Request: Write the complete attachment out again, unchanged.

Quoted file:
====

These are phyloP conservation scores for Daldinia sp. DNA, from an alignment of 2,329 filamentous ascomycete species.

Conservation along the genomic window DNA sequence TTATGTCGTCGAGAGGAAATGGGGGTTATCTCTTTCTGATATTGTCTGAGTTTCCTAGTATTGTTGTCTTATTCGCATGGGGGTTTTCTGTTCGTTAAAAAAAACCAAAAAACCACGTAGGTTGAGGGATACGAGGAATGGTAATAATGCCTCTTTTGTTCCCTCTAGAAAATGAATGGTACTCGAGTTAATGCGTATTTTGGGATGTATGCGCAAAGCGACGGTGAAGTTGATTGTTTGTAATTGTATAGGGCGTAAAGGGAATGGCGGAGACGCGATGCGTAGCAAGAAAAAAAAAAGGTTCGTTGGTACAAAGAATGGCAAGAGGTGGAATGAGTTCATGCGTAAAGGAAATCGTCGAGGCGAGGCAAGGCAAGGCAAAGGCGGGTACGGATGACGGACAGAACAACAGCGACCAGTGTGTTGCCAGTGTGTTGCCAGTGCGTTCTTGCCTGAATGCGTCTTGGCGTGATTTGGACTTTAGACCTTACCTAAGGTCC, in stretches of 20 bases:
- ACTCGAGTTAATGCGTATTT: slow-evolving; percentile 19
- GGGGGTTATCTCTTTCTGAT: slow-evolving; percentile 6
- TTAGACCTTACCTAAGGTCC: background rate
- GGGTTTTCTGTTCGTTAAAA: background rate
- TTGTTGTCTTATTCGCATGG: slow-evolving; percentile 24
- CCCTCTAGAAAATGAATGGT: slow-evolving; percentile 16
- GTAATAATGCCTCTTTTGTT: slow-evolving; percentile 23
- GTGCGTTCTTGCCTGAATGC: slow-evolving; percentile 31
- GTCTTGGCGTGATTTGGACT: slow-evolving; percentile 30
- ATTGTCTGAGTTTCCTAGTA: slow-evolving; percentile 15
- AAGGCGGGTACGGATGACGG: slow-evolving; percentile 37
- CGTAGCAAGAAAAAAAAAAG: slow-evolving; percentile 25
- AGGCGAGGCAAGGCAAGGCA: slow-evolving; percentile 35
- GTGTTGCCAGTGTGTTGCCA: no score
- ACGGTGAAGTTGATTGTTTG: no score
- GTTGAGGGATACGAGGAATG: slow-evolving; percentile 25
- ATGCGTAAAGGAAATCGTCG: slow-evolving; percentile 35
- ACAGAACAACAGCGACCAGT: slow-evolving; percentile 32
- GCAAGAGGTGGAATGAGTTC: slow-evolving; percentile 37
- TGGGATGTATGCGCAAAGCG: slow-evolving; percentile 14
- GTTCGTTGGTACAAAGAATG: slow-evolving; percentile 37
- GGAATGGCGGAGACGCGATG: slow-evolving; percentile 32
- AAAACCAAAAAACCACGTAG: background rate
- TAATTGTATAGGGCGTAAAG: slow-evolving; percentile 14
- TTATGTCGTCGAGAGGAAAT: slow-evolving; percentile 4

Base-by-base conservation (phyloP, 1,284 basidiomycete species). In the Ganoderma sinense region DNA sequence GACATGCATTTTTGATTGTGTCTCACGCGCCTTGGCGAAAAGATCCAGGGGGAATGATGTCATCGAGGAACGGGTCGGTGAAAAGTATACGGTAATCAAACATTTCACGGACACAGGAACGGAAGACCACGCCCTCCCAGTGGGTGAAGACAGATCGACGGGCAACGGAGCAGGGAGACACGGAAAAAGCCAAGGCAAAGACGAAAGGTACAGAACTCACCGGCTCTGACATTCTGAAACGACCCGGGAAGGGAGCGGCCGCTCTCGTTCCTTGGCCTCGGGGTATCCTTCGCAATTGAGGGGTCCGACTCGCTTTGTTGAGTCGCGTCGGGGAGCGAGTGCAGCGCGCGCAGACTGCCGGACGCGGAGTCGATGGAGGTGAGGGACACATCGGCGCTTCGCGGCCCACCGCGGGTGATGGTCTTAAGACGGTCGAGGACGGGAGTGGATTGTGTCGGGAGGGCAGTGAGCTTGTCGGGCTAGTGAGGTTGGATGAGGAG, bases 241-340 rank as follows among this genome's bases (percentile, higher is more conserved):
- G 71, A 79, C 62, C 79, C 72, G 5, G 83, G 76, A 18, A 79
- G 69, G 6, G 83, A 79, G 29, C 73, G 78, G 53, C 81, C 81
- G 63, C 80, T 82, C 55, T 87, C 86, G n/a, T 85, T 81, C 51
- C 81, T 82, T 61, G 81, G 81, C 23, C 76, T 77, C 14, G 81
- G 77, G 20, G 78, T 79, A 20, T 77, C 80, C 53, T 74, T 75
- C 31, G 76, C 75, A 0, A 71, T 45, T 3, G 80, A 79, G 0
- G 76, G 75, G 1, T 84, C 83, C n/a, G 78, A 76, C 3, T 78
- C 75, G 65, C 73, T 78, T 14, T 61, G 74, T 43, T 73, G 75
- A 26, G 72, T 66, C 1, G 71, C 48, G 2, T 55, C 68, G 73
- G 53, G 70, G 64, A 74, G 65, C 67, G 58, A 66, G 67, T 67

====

These are phyloP conservation scores for Daldinia sp. DNA, from an alignment of 2,329 filamentous ascomycete species.

Conservation along the genomic window DNA sequence TTATGTCGTCGAGAGGAAATGGGGGTTATCTCTTTCTGATATTGTCTGAGTTTCCTAGTATTGTTGTCTTATTCGCATGGGGGTTTTCTGTTCGTTAAAAAAAACCAAAAAACCACGTAGGTTGAGGGATACGAGGAATGGTAATAATGCCTCTTTTGTTCCCTCTAGAAAATGAATGGTACTCGAGTTAATGCGTATTTTGGGATGTATGCGCAAAGCGACGGTGAAGTTGATTGTTTGTAATTGTATAGGGCGTAAAGGGAATGGCGGAGACGCGATGCGTAGCAAGAAAAAAAAAAGGTTCGTTGGTACAAAGAATGGCAAGAGGTGGAATGAGTTCATGCGTAAAGGAAATCGTCGAGGCGAGGCAAGGCAAGGCAAAGGCGGGTACGGATGACGGACAGAACAACAGCGACCAGTGTGTTGCCAGTGTGTTGCCAGTGCGTTCTTGCCTGAATGCGTCTTGGCGTGATTTGGACTTTAGACCTTACCTAAGGTCC, in stretches of 20 bases:
- ACTCGAGTTAATGCGTATTT: slow-evolving; percentile 19
- GGGGGTTATCTCTTTCTGAT: slow-evolving; percentile 6
- TTAGACCTTACCTAAGGTCC: background rate
- GGGTTTTCTGTTCGTTAAAA: background rate
- TTGTTGTCTTATTCGCATGG: slow-evolving; percentile 24
- CCCTCTAGAAAATGAATGGT: slow-evolving; percentile 16
- GTAATAATGCCTCTTTTGTT: slow-evolving; percentile 23
- GTGCGTTCTTGCCTGAATGC: slow-evolving; percentile 31
- GTCTTGGCGTGATTTGGACT: slow-evolving; percentile 30
- ATTGTCTGAGTTTCCTAGTA: slow-evolving; percentile 15
- AAGGCGGGTACGGATGACGG: slow-evolving; percentile 37
- CGTAGCAAGAAAAAAAAAAG: slow-evolving; percentile 25
- AGGCGAGGCAAGGCAAGGCA: slow-evolving; percentile 35
- GTGTTGCCAGTGTGTTGCCA: no score
- ACGGTGAAGTTGATTGTTTG: no score
- GTTGAGGGATACGAGGAATG: slow-evolving; percentile 25
- ATGCGTAAAGGAAATCGTCG: slow-evolving; percentile 35
- ACAGAACAACAGCGACCAGT: slow-evolving; percentile 32
- GCAAGAGGTGGAATGAGTTC: slow-evolving; percentile 37
- TGGGATGTATGCGCAAAGCG: slow-evolving; percentile 14
- GTTCGTTGGTACAAAGAATG: slow-evolving; percentile 37
- GGAATGGCGGAGACGCGATG: slow-evolving; percentile 32
- AAAACCAAAAAACCACGTAG: background rate
- TAATTGTATAGGGCGTAAAG: slow-evolving; percentile 14
- TTATGTCGTCGAGAGGAAAT: slow-evolving; percentile 4

Base-by-base conservation (phyloP, 1,284 basidiomycete species). In the Ganoderma sinense region DNA sequence GACATGCATTTTTGATTGTGTCTCACGCGCCTTGGCGAAAAGATCCAGGGGGAATGATGTCATCGAGGAACGGGTCGGTGAAAAGTATACGGTAATCAAACATTTCACGGACACAGGAACGGAAGACCACGCCCTCCCAGTGGGTGAAGACAGATCGACGGGCAACGGAGCAGGGAGACACGGAAAAAGCCAAGGCAAAGACGAAAGGTACAGAACTCACCGGCTCTGACATTCTGAAACGACCCGGGAAGGGAGCGGCCGCTCTCGTTCCTTGGCCTCGGGGTATCCTTCGCAATTGAGGGGTCCGACTCGCTTTGTTGAGTCGCGTCGGGGAGCGAGTGCAGCGCGCGCAGACTGCCGGACGCGGAGTCGATGGAGGTGAGGGACACATCGGCGCTTCGCGGCCCACCGCGGGTGATGGTCTTAAGACGGTCGAGGACGGGAGTGGATTGTGTCGGGAGGGCAGTGAGCTTGTCGGGCTAGTGAGGTTGGATGAGGAG, bases 241-340 rank as follows among this genome's bases (percentile, higher is more conserved):
- G 71, A 79, C 62, C 79, C 72, G 5, G 83, G 76, A 18, A 79
- G 69, G 6, G 83, A 79, G 29, C 73, G 78, G 53, C 81, C 81
- G 63, C 80, T 82, C 55, T 87, C 86, G n/a, T 85, T 81, C 51
- C 81, T 82, T 61, G 81, G 81, C 23, C 76, T 77, C 14, G 81
- G 77, G 20, G 78, T 79, A 20, T 77, C 80, C 53, T 74, T 75
- C 31, G 76, C 75, A 0, A 71, T 45, T 3, G 80, A 79, G 0
- G 76, G 75, G 1, T 84, C 83, C n/a, G 78, A 76, C 3, T 78
- C 75, G 65, C 73, T 78, T 14, T 61, G 74, T 43, T 73, G 75
- A 26, G 72, T 66, C 1, G 71, C 48, G 2, T 55, C 68, G 73
- G 53, G 70, G 64, A 74, G 65, C 67, G 58, A 66, G 67, T 67